2016, Hassid Gallery, Jerusalem, Israel.
Group exhibition with industrial design students, to reimagine bonsai as a platform for contemporary artistic expression.
Artists: Ofer Grunwald, Itamar Conforti, Matan Rosen, Emilya Gladun, Avi Pashnov
Curator: Ofer Grunwald
Bonsai is a transformative, process-focused artform of living tree sculpture. It originated in China and Japan, where over the centuries it played a role similar to that of traditional European landscape painting. The use of a living medium – which constantly grows, develops and changes – makes bonsai a unique and fascinating artform.
Disconnected Medium breaks free of the traditional restrictions of bonsai display. The exhibition was born from the assumption that if personal artistic statement is to be found through the manner of the trees’ display, then adhering to foreign limitations and traditions is by definition artificial. Every member of our group interpreted bonsai in their own way, and was free to draw inspiration from Japanese tradition and aesthetics, the various facets of bonsai as an artform, the physical aspects of the medium, and the trees themselves.
By: Ofer Grunwald
The piece focuses on the visual similarity between bonsai wires, used to direct and shape the branches, and the leather bands of the Jewish tefillin, wrapped around one’s body. The piece explores various aspects of similarity between these worlds, through the language of the traditional bonsai display, comprising three elements – tree, companion object, and scroll – positioned in an asymmetrical arrangement.
By: Itamar Conforti
The origin of Bonsai stems from the attempt to bring nature indoors, into the home. The piece examines the relationship between urbanism and bonsai, city and nature. This symbiotic relationship is delicate and easily pushed off balance. The neighborhood depicted, Rassco, Jerusalem, is simplified but is specific to the place, the tree and the artist, thus rendering the view personal and non-objective.
By: Matan Rosen
In Japan, a traditional home’s interior design adheres to a strict minimalist sensibility. As such, a special recess is set aside in one of walls for displaying artistic and designed objects, and which serves as the artistic center of the home – the tokonoma. This work re-examines the components of the classic tokonoma, expressing traditional Japanese minimalism in Western form and in the brutalist architectural style.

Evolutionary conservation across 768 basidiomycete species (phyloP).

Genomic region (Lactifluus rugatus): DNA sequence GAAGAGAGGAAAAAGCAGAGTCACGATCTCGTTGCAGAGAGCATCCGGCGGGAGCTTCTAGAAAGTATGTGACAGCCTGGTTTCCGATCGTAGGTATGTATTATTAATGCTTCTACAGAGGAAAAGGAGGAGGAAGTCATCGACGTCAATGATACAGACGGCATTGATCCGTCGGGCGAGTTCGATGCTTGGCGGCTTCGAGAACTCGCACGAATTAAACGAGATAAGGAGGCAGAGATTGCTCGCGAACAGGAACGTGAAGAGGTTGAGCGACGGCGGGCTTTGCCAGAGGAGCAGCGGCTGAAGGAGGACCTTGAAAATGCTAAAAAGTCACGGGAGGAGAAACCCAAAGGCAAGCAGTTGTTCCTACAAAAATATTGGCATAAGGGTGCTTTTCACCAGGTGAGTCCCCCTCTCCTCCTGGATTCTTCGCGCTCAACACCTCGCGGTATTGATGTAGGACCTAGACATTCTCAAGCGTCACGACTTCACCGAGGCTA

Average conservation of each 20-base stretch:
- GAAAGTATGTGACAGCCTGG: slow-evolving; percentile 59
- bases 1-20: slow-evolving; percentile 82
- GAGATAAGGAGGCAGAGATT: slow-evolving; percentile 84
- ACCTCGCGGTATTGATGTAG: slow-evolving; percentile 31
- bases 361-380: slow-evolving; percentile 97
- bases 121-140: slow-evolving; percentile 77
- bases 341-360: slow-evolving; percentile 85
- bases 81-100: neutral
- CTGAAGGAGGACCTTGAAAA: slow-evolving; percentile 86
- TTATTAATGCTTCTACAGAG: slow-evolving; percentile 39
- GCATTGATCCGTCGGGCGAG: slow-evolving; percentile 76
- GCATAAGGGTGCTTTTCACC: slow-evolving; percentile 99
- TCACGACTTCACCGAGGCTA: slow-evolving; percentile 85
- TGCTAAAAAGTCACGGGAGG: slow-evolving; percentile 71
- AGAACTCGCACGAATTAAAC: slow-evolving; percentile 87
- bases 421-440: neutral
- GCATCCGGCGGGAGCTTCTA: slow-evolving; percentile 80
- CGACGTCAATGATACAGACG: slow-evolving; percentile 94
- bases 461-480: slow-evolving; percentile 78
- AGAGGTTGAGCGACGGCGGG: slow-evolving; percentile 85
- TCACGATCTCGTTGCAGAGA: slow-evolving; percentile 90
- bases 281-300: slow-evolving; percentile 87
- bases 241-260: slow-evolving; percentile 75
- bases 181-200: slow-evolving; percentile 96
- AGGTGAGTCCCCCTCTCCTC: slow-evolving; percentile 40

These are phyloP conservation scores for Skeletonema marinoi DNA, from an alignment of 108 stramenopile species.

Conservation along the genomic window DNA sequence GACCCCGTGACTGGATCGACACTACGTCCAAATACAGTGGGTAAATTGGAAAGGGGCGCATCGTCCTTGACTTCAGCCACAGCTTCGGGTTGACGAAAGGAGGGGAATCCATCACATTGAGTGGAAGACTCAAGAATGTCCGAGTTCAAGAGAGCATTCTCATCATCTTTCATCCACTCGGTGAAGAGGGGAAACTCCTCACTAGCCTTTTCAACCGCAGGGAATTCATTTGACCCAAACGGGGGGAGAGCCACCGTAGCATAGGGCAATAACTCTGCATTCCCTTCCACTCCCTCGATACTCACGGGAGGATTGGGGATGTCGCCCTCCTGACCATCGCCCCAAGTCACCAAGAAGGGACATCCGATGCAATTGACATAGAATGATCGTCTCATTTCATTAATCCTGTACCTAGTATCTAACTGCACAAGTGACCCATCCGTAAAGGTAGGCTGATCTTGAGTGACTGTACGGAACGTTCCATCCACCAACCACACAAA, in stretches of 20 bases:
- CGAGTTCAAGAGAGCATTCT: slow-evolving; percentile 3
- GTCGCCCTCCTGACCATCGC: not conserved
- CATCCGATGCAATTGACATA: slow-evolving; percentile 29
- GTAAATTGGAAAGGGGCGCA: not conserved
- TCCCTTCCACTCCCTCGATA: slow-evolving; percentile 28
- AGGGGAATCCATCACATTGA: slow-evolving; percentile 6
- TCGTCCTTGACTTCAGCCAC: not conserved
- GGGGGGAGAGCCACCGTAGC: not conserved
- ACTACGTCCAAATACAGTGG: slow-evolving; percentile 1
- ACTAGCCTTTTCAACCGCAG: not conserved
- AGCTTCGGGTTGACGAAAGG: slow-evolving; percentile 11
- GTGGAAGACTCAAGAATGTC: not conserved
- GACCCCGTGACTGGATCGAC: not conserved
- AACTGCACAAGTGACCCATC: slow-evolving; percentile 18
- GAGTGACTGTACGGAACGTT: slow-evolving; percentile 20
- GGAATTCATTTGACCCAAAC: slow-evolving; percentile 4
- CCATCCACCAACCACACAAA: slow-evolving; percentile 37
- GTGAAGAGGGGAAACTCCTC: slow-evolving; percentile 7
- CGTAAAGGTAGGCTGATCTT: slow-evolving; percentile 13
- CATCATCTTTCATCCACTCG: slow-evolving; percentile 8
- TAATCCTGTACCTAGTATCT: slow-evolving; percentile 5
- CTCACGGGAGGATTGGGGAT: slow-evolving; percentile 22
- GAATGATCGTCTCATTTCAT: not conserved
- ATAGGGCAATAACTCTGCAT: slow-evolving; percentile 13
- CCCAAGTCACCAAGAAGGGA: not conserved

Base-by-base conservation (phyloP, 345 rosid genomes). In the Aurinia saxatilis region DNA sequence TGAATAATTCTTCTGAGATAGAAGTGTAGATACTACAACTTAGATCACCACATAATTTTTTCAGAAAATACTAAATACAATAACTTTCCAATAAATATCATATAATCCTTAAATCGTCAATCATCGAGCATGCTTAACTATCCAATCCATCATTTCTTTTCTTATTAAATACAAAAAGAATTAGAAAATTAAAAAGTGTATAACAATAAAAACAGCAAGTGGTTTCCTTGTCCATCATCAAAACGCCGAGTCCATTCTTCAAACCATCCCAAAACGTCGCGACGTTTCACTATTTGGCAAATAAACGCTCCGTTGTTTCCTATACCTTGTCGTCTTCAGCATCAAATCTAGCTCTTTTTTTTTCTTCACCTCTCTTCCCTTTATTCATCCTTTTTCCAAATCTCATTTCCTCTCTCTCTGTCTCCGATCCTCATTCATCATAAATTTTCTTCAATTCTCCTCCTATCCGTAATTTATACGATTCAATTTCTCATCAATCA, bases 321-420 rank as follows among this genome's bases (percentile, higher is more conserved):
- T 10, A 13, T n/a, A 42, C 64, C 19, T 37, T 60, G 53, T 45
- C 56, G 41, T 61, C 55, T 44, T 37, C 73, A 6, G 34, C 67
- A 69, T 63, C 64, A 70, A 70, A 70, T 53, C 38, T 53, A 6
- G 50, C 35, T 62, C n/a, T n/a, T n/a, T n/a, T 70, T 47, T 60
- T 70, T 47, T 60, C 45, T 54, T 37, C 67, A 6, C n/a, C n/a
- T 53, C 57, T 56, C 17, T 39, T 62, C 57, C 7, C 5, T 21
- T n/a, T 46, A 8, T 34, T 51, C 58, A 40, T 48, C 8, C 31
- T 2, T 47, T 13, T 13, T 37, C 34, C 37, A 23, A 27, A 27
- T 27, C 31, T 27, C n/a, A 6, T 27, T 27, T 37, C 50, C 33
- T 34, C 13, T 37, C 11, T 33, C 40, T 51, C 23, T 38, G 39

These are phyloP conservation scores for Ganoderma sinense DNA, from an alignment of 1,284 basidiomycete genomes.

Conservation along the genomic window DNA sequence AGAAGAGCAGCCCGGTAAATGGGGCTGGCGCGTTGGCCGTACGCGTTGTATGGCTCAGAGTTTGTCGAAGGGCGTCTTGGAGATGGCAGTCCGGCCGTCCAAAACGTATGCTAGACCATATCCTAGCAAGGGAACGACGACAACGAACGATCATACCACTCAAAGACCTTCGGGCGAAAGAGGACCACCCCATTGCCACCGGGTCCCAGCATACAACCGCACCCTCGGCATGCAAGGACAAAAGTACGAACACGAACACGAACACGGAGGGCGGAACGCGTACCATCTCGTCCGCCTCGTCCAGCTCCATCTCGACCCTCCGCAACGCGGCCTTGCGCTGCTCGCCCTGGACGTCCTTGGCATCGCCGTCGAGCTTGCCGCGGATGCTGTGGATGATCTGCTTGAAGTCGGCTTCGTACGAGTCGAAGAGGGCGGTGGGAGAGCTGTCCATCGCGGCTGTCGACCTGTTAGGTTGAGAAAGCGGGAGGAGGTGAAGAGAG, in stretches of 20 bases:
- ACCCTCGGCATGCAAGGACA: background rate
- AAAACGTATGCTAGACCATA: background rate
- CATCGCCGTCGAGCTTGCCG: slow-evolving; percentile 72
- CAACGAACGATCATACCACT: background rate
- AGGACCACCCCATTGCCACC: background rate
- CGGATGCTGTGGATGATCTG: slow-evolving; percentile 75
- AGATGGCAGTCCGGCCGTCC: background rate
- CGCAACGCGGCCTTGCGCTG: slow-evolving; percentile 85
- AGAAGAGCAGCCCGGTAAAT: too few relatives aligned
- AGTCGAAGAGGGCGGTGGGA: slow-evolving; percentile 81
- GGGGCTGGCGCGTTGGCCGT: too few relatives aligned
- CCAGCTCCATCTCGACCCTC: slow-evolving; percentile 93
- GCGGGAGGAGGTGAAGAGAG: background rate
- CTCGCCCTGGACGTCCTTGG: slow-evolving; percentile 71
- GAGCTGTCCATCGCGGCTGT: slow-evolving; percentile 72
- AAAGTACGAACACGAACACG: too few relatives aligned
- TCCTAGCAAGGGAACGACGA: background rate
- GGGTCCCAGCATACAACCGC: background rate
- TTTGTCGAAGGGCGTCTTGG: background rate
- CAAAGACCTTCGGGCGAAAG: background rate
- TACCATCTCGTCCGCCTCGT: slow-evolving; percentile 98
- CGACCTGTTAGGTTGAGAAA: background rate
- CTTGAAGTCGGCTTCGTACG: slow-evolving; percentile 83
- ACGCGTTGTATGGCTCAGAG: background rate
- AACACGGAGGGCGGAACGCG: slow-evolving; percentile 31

Untitled (deconstructed tokonoma with video art)
By: Emilya Gladun
Bonsai is a by-product of human manipulation, of an invisible hand directing and dictating the tree’s movement and form. Using every-day objects, and elements from the traditional Japanese tokonoma display, the work questions the relationship between human intervention and the nature of an object seen always ‘a moment after’ such intervention..
By: Avi Pashnov
This is a piece from a series created in homage to the artist and teacher, Prof. Shaul Serri (1928-2014), a founding father and joint-head of the Bezalel Jewelry Department, and a cornerstone of jewelry-working in Israel.
A piece of a 350 year old olive, referencing both life and Jerusalem, is set in a copper bowl by the Hebrew words ‘Rak Adam Hai’ – Only a Living Man / Only Man Lives. The letters were cut in the Gnuzot font, which Shaul used frequently in his works, while the words are taken from the passage “Only a living man of creative spirit sees radiant visions”, from Boris Shatz’s book Jerusalem Rebuilt.
By: Ofer Grunwald
Cinder block pendulum, in constant danger of hitting the tree.
On August 30, 2016, while disassembling a private exhibition, two of the most important and significant trees from my collection – fell. In addition to two vintage Japanese pots, years of searching for these trees, obtaining them, rehabilitating them, and designing them – were dashed in an instant. This piece relives the experiences of that day.
By: Itamar Confortil
The olive tree displayed in this piece is 1500 years old. It was slated to become firewood, but was rescued and made into an art work. The sculpture focuses on the unique shape of this tree, the relationship between nature and modern culture, and our definition of what constitutes trash and what is worthy of preservation.
Untitled (kinetic installation)
By: Ofer Grunwald
Aluminum cube connected to opposite motors, with wires always twisting and untwisting at the same time. Cube and tree remain static
A bonsai is a dynamic object, which is in a state of perpetual flux. The tree is always moving between cycles of random growth, and intentional design, with each cycle both stemming from its predecessor and undoing it. This piece focuses on these ever-present yet hidden processes, and the tension between them and the apparently static moment.